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9. Abu Sufyan ibn Harb (580 - 641)

With an HPI of 71.72, Abu Sufyan ibn Harb is the 9th most famous Politician.  His biography has been translated into 40 different languages.

Sakhr ibn Harb ibn Umayya ibn Abd Shams (Arabic: صخر بن حرب بن أمية بن عبد شمس, romanized: Ṣakhr ibn Ḥarb ibn Umayya ibn ʿAbd Shams; c. 565—653), better known by his kunya Abu Sufyan (Arabic: أبو سفيان, romanized: Abū Sufyān), was a prominent opponent turned companion of the Islamic prophet Muhammad. He was the father of Mu'awiya I and thus the forefather of all the Ummayid Caliphs. One of Abu Sufyan's daughters, Ramlah, was married to Muhammad, but this happened before Abu Sufyan's conversion and without his consent. Abu Sufyan was a leader and merchant from the Quraysh tribe of Mecca. During his early career, he often led trade caravans to Syria. He had been among the main leaders of Meccan opposition to Muhammad, the prophet of Islam and member of the Quraysh, commanding the Meccans at the battles of Uhud and the Trench in 625 and 627 CE. However, when Muhammad entered Mecca in 630, he was among the first to submit and was given a stake in the nascent Muslim state, playing a role at the Battle of Hunayn and the subsequent destruction of the polytheistic sanctuary of al-Lat in Ta'if. After Muhammad's death, he may have been appointed as the governor of Najran by Caliph Abu Bakr (r. 632–634) for an unspecified period. Abu Sufyan later played a supporting role in the Muslim army at the Battle of Yarmouk against the Byzantines in Syria. His sons Yazid and later Mu'awiya were given command roles in that province and the latter went on to establish the Umayyad Caliphate in 661.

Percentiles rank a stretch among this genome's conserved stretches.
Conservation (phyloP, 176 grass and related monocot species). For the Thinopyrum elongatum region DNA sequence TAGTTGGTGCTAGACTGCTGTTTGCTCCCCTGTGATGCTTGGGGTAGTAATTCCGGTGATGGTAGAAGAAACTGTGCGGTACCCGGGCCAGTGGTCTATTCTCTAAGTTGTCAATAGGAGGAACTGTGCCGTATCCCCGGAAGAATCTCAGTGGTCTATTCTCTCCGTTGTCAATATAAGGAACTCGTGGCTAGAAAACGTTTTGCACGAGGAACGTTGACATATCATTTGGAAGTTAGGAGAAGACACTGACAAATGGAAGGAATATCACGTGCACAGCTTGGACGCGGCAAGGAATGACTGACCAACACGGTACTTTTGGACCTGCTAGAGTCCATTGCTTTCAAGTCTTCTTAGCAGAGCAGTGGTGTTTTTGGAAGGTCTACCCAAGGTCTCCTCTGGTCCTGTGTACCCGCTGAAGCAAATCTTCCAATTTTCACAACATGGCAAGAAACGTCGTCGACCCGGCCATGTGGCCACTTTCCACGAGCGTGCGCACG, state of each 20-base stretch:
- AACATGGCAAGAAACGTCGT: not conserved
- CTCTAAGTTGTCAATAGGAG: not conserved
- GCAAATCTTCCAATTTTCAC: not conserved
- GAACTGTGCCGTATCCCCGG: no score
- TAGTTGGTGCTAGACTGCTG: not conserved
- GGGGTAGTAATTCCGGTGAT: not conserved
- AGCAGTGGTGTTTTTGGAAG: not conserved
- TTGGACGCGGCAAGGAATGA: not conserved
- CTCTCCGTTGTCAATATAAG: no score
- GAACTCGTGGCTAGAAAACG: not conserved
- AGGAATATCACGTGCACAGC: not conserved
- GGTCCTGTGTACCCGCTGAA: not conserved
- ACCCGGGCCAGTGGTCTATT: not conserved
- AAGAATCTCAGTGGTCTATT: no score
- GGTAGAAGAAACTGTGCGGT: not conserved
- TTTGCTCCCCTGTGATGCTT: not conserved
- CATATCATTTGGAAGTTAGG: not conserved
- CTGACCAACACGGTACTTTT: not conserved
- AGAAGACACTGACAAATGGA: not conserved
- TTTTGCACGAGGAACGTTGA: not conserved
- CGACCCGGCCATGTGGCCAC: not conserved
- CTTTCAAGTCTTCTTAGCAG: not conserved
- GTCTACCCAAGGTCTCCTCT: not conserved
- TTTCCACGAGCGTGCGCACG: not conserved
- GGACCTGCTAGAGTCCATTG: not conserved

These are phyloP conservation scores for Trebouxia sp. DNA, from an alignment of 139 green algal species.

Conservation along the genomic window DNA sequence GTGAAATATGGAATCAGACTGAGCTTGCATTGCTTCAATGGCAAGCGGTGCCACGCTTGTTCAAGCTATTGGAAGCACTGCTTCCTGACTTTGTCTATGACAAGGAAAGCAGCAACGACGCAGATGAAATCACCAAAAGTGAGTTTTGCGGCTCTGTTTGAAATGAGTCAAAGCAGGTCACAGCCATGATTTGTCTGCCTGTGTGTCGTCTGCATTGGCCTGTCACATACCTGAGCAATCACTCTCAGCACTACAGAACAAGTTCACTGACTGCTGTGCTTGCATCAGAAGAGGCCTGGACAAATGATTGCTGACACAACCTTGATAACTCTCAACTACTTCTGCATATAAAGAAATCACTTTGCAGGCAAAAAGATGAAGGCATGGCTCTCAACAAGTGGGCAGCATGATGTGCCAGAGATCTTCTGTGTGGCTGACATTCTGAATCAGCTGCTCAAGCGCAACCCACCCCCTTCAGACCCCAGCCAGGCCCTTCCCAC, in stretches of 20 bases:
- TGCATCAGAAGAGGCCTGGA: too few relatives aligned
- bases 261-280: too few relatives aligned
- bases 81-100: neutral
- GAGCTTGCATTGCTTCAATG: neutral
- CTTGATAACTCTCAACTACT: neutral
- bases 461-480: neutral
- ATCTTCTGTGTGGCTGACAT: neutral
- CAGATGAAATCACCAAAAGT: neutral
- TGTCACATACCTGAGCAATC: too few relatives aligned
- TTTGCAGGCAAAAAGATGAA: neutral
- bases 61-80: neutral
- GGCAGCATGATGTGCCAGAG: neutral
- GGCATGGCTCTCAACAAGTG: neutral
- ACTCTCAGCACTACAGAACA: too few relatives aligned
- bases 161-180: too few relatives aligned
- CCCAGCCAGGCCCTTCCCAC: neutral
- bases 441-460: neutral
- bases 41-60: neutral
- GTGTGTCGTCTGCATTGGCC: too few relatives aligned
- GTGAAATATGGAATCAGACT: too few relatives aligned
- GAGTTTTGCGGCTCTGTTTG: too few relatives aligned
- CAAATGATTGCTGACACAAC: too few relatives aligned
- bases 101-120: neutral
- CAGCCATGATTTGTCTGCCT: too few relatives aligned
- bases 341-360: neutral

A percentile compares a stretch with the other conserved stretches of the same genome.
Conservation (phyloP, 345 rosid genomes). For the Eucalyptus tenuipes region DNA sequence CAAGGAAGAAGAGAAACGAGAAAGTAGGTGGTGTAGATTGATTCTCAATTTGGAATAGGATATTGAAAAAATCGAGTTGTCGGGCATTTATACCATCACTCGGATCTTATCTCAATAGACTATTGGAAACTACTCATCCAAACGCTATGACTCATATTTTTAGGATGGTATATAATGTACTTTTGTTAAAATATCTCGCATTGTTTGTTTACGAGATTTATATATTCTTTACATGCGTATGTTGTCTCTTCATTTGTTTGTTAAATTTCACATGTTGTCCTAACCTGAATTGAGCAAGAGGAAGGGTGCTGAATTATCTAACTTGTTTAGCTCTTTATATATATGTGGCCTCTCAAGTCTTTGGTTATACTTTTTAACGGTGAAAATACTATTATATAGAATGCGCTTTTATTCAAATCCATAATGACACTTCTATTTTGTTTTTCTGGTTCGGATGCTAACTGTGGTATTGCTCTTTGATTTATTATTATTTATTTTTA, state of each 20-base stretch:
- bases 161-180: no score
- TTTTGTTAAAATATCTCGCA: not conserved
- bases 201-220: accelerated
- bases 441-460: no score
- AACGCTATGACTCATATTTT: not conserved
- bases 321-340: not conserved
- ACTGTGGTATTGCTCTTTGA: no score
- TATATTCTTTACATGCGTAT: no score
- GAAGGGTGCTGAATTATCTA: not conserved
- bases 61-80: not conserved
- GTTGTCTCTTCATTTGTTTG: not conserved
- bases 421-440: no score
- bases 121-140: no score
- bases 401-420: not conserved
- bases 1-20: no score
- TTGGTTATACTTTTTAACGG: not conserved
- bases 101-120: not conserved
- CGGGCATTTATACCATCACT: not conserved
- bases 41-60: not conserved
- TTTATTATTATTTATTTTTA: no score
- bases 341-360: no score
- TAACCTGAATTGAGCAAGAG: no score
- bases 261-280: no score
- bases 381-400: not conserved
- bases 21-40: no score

Photo of Zubayr ibn al-Awam

10. Zubayr ibn al-Awam (594 - 656)

With an HPI of 70.88, Zubayr ibn al-Awam is the 10th most famous Politician.  His biography has been translated into 39 different languages.

Zubayr ibn al-ʿAwwām (Arabic: زبير بن العوام;‎ 594–656) was an Arab Muslim commander in the service of the Islamic prophet Muhammad and the caliphs Abu Bakr (r. 632–634) and Umar (r. 634–644) who played a leading role in the Ridda Wars against rebel tribes in Arabia in 632–633 and later participated in early Muslim conquests of Sasanian Iraq in 633–634, Byzantine Syria in 634–638, and the Exarchate of Africa in 639–643. An early convert to Islam, Zubayr was made the commander by Muhammad for the Battle of Badr in 624, in which Zubayr was instrumental in defeating the opponent forces of the Quraysh. He participated in almost all of the early Muslim battles and expeditions under Muhammad. In the Battle of the Trench, due to his military service, Muhammad bestowed the title Hawari Rasul Allah ('Disciple of Messenger of God') upon him. After Muhammad's demise, Zubayr was appointed as a commander, in the Ridda Wars, by caliph Abu Bakr. He was involved in the defense of Medina and Battle of Yamama. During Umar's caliphate, Zubayr served in the Muslim conquests of Egypt, Levant, Persia, Sudan, and Tripolitania. After Umar's assassination, Zubayr became an important political figure of the caliphate, being the chief advisor of the Shura that elected the third caliph Uthman. During the latter's caliphate, Zubayr advised the caliph in political and religious issues. After Uthman was assassinated, Zubayr pledged allegiance to the fourth caliph Ali, though later withdrew allegiance, after Ali refused to avenge Uthman's death. Zubayr's forces engaged with Ali's forces in the Battle of the Camel in December 656. In the aftermath, while Zubayr was prostrating in prayer, he was killed by Amr ibn Jurmuz. Zubayr is generally considered by historians to be one of early Islam's most accomplished commanders. The Sunni Islamic tradition credits Zubayr as being promised paradise. The Shia Islamic tradition views Zubayr negatively. The general's descendants, known as the Zubayrids, are found worldwide.

Pantheon has 63 people classified as politicians born between 200 and 1985. Of these 63, 13 (20.63%) of them are still alive today. The most famous living politicians include Salman of Saudi Arabia, Muqrin bin Abdulaziz, and Abdul-Aziz ibn Abdullah Al ash-Sheikh. The most famous deceased politicians include Umar, Uthman, and Muawiyah I. As of April 2022, 6 new politicians have been added to Pantheon including Abdul Rahman bin Faisal Al Saud, Faisal bin Musaid Al Saud, and Abdulaziz bin Muhammad Al Saud.